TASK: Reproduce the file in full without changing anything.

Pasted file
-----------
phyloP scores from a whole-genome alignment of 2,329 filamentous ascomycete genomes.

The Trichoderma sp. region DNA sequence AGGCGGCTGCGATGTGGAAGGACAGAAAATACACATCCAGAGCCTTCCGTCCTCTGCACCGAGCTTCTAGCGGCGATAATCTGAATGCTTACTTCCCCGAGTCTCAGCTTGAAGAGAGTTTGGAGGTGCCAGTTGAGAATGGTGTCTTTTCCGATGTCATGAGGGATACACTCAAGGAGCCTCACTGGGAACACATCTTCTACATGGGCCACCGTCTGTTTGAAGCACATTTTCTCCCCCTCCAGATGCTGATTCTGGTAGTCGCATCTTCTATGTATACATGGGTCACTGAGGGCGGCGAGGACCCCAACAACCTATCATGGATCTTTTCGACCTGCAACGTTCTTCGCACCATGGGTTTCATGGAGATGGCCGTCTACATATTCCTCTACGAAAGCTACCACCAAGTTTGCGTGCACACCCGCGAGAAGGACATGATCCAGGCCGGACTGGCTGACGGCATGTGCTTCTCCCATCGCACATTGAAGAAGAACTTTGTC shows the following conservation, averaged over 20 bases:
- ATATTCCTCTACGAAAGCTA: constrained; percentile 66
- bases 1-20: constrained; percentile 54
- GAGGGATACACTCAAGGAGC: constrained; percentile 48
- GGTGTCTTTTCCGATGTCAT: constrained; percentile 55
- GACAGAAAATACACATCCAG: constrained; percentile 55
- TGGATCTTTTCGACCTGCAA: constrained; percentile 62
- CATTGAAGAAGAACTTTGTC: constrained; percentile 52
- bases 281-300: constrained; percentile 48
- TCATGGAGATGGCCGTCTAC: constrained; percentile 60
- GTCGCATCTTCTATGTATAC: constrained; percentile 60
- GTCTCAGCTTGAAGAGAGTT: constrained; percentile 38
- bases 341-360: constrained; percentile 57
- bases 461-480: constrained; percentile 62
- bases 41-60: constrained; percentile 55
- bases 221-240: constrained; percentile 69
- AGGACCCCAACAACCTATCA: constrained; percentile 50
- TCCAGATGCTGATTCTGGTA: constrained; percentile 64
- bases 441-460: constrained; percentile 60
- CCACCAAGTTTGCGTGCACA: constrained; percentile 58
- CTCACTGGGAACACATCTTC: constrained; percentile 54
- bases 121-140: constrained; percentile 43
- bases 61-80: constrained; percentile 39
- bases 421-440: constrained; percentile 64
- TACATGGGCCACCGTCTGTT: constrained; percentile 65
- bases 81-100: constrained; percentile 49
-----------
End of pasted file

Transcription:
phyloP scores from a whole-genome alignment of 2,329 filamentous ascomycete genomes.

The Trichoderma sp. region DNA sequence AGGCGGCTGCGATGTGGAAGGACAGAAAATACACATCCAGAGCCTTCCGTCCTCTGCACCGAGCTTCTAGCGGCGATAATCTGAATGCTTACTTCCCCGAGTCTCAGCTTGAAGAGAGTTTGGAGGTGCCAGTTGAGAATGGTGTCTTTTCCGATGTCATGAGGGATACACTCAAGGAGCCTCACTGGGAACACATCTTCTACATGGGCCACCGTCTGTTTGAAGCACATTTTCTCCCCCTCCAGATGCTGATTCTGGTAGTCGCATCTTCTATGTATACATGGGTCACTGAGGGCGGCGAGGACCCCAACAACCTATCATGGATCTTTTCGACCTGCAACGTTCTTCGCACCATGGGTTTCATGGAGATGGCCGTCTACATATTCCTCTACGAAAGCTACCACCAAGTTTGCGTGCACACCCGCGAGAAGGACATGATCCAGGCCGGACTGGCTGACGGCATGTGCTTCTCCCATCGCACATTGAAGAAGAACTTTGTC shows the following conservation, averaged over 20 bases:
- ATATTCCTCTACGAAAGCTA: constrained; percentile 66
- bases 1-20: constrained; percentile 54
- GAGGGATACACTCAAGGAGC: constrained; percentile 48
- GGTGTCTTTTCCGATGTCAT: constrained; percentile 55
- GACAGAAAATACACATCCAG: constrained; percentile 55
- TGGATCTTTTCGACCTGCAA: constrained; percentile 62
- CATTGAAGAAGAACTTTGTC: constrained; percentile 52
- bases 281-300: constrained; percentile 48
- TCATGGAGATGGCCGTCTAC: constrained; percentile 60
- GTCGCATCTTCTATGTATAC: constrained; percentile 60
- GTCTCAGCTTGAAGAGAGTT: constrained; percentile 38
- bases 341-360: constrained; percentile 57
- bases 461-480: constrained; percentile 62
- bases 41-60: constrained; percentile 55
- bases 221-240: constrained; percentile 69
- AGGACCCCAACAACCTATCA: constrained; percentile 50
- TCCAGATGCTGATTCTGGTA: constrained; percentile 64
- bases 441-460: constrained; percentile 60
- CCACCAAGTTTGCGTGCACA: constrained; percentile 58
- CTCACTGGGAACACATCTTC: constrained; percentile 54
- bases 121-140: constrained; percentile 43
- bases 61-80: constrained; percentile 39
- bases 421-440: constrained; percentile 64
- TACATGGGCCACCGTCTGTT: constrained; percentile 65
- bases 81-100: constrained; percentile 49